It was one of the defining moments of the Invictus Games, exemplifying its spirit of self-sacrifice and comradeship.
Flush with success at having just won gold, Elizabeth Marks took her hard-fought medal from around her neck and pressed it back into Prince Harry’s hands.
The US Army Medic had a simple request – that the Prince should pass the medal on to Papworth Hospital, in thanks for saving her life when she fell critically ill two years ago.
US Army Sergeant explains why she gave her Invictus Games gold medal to Prince Harry
On Wednesday Prince Harry made good that promise when he presented Sgt Marks’ medal, which she won for the 100 metres freestyle at the games in Orlando last month, to the hospital’s senior medical team at Kensington Palace.
The Prince told them that Sgt Marks’ was “over the moon” and “very excited” about the prospect of her medal being handed over and that she had asked him to thank the team for what they did.
Prince Harry also expressed his own gratitude for their remarkable efforts in saving the young soldier’s life. “From all of us, it’s just a huge, huge thank you to all of you,” he said.
Sgt Marks was serving as a combat medic in Iraq in 2010 when she suffered severe hip injuries which left her with no sensation in her left leg.
After undergoing four separate operations over the space of 18 months, Sgt Marks took up swimming as a form of rehabilitation, despite her injuries rendering her temporarily blind and leaving her frequently feeling faint.
Impressed by her sheer drive and determination, an Army coach convinced her to enter the Invictus Games, organised by Prince Harry as a way of helping injured servicemen and women recover their pride, confidence and sense of purpose.
But on her way to the inaugural games in London’s Olympic Park, in 2014, Sgt Marks became seriously ill and went into respiratory failure as a result of a serious lung condition.
With fluid filling her lungs she was taken to the specialist heart and lung hospital in Cambridgeshire, where she was put on a life-saving machine called extracorporeal membrane oxygenation (ECMO). This adds oxygen to the blood outside the body to give the lungs time to recover.
After 12 days at Papworth Sgt Marks was transferred to a US military hospital in Germany.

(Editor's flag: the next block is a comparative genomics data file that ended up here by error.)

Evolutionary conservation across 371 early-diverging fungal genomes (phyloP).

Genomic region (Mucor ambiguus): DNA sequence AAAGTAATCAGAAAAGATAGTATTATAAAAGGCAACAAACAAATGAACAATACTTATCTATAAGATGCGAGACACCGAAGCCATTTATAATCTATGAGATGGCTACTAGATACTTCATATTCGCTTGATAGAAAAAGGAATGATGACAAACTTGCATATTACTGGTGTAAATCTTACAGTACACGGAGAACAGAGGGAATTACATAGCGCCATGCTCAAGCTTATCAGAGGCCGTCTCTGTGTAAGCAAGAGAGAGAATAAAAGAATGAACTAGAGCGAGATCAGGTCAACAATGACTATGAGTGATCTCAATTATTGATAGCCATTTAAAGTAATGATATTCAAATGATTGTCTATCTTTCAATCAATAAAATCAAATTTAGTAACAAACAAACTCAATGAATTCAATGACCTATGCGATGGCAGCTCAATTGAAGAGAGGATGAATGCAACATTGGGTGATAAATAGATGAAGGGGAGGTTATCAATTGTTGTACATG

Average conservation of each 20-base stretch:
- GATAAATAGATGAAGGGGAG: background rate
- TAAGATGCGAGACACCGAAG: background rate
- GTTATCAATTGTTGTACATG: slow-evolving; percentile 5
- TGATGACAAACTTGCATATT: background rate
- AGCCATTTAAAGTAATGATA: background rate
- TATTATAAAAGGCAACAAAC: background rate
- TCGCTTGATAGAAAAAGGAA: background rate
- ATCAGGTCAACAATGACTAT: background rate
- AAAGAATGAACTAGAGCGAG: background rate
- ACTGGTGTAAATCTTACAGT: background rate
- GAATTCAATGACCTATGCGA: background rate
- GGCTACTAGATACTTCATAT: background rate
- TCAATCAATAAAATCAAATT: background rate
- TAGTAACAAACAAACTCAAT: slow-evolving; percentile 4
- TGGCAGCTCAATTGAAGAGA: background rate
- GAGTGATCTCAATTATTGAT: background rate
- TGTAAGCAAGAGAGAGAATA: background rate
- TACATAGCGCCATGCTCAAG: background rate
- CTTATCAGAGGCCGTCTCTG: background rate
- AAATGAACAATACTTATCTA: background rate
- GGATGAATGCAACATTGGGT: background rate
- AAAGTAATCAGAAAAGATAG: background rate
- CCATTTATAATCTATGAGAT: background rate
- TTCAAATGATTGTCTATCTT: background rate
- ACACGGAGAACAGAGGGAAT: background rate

Prince Harry met the Papworth team, led by Dr Alain Vuylsteke, the hospital’s clinical director, at Kensington Palace, where he spoke to them about Elizabeth’s condition and the efforts of staff to save her. He also told them Sgt Marks had broken down in tears when she told him about her treatment.
The Prince said he had been told that Sgt Marks had only a 35% chance of survival when she was admitted to the hospital and Dr Vuylsteke and his colleagues agreed her condition was indeed that serious, if not worse.
Prince Harry went on: “Something else that she told me while we were in Florida – I don’t know whether you’ll agree to it or not – she said that it was a blessing in disguise landing in London and going to Papworth because Papworth is undoubtedly the best place for someone having this condition.”
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“That’s very kind of her,” replied Dr Vuylsteke, adding: “We’ve got the best system in place to support this kind of problem. I’m not sure that she would have received the same services anywhere else. So, in her bad luck, she was very lucky.”
Lead ECMO nurse Jo-anne Fowles, who helped treat Sgt Marks, said: “She was asleep the whole time she was on ECMO and very, very ill and we all remember her because of the Invictus Games and the publicity around the Games … so to have a world-class athlete who was obviously very sick made an impact on all of us.”
The medal will be placed on display near the unit where Sgt Marks was treated. The hospital hopes to eventually start a fund in her name to help finance the development of equipment and support patients.
Sgt Marks, who followed in the footsteps of her father- a Vietnam veteran – by signing up for the Army at the age of 17, has said she believes that Prince Harry has a special affinity with people who, like himself, have served their country in conflict.
“I think he knows what it’s like to walk the same path that we have and he really cares generally and how can you not care about him back?” she said.
Sgt Marks, who still serves in the US Army, expressed her gratitude to the Prince for carrying out her request to present her medal to Papworth. “So grateful,” she wrote on Twitter. “Thank you Prince Harry.”